Double Lecture – 15th September 2015
JJ Burnet & Glasgow’s Entertainment Venues,
Niall Murphy & Dr. Bruce Peter
Lecture 1 by Niall Murphy: Sir JJ Burnet’s talent was equal to Glasgow’s other great architects, his career was stellar in terms of breadth and depth of achievement and contemporary respect. For instance, there are good reasons why an architect of his calibre was entrusted with the commission for the Glasgow Cenotaph. And yet he has become something of an unknown so much so that in his foreword to Gomme and Walker’s The Architecture of Glasgow Sir Nikolaus Pevsner remarks that Burnet is the most mysterious of the Glasgow architects. So who was Burnet and what did he achieve? Has his ability to be a stylistic chameleon actually helped this overshadowing?
Lecture 2 by Bruce Peter: Glasgow, with its burgeoning population, developed a significant leisure and entertainment culture in the latter-nineteenth and early- twentieth centuries. The first section of this lecture will address the architecture and social history of Glasgow’s entertainment venues and entertainment culture in the late-Victorian and Edwardian periods. Subsequently, from around the turn of the century, the cinema took hold of Glaswegians’ imaginations. Then – as now – the architecture of entertainment was fashionable and ephemeral, often eclectic and sought directly to address popular taste. Most of the buildings to be examined in the first half of this lecture have been demolished and some exist as fragments.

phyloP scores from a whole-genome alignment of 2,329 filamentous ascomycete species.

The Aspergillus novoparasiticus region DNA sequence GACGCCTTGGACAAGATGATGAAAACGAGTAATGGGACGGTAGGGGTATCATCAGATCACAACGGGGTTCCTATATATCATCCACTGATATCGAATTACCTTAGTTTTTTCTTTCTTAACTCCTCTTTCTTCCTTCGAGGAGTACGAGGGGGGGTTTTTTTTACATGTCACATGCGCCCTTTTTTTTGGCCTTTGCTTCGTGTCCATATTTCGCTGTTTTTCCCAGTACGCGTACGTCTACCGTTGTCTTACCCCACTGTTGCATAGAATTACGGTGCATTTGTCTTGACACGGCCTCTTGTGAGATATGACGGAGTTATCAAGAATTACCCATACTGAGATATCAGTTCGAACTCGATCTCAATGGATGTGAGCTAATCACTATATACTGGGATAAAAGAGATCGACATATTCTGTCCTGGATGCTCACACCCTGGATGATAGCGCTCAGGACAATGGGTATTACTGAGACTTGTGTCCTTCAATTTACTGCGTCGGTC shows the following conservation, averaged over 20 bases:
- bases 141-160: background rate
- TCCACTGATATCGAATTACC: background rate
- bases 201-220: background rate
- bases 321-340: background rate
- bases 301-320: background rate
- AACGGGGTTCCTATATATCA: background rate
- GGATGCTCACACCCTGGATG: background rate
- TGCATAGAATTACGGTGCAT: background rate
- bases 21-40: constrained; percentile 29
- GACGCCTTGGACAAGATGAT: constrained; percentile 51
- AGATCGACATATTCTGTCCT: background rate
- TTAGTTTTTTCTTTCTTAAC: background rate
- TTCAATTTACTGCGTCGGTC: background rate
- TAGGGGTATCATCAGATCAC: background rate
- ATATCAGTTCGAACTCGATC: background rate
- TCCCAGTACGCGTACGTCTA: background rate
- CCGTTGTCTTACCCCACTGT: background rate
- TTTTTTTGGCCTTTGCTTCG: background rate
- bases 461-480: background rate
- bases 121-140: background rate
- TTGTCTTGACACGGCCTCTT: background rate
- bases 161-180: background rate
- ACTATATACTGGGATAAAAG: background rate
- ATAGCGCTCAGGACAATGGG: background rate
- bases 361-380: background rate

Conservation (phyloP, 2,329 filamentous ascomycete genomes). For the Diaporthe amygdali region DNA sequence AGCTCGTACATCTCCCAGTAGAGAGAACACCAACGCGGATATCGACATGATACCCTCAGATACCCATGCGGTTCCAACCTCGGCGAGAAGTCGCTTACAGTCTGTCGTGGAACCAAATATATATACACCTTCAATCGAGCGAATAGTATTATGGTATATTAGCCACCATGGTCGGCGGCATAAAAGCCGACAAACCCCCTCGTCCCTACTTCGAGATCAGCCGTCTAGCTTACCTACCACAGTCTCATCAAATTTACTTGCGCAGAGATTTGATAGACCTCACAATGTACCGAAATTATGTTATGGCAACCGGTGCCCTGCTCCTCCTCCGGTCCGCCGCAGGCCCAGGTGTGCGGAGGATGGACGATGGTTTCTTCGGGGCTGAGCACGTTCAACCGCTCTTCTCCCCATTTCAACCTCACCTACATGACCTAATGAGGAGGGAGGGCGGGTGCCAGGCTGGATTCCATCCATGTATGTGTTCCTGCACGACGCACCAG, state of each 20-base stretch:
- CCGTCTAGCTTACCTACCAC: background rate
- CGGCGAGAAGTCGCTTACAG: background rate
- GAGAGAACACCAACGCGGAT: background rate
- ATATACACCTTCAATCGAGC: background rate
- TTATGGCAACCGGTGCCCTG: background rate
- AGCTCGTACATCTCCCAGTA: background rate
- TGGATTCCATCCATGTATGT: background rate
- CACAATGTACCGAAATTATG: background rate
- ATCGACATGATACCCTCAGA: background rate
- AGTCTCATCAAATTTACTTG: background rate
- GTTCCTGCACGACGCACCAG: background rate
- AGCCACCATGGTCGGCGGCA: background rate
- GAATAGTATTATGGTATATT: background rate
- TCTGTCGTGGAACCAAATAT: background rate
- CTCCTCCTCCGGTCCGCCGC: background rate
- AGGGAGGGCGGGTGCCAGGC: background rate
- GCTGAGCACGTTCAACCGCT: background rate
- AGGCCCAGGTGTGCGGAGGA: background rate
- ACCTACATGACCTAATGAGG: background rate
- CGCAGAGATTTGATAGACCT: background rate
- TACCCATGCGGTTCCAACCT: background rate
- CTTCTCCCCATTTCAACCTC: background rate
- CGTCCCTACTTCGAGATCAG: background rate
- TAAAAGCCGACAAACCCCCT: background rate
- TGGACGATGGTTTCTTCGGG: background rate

Date: 15th September 2015
Lectures are free to GCHT Friends or £5 donation for non-friends.
Please note, booking is essential for the lectures.
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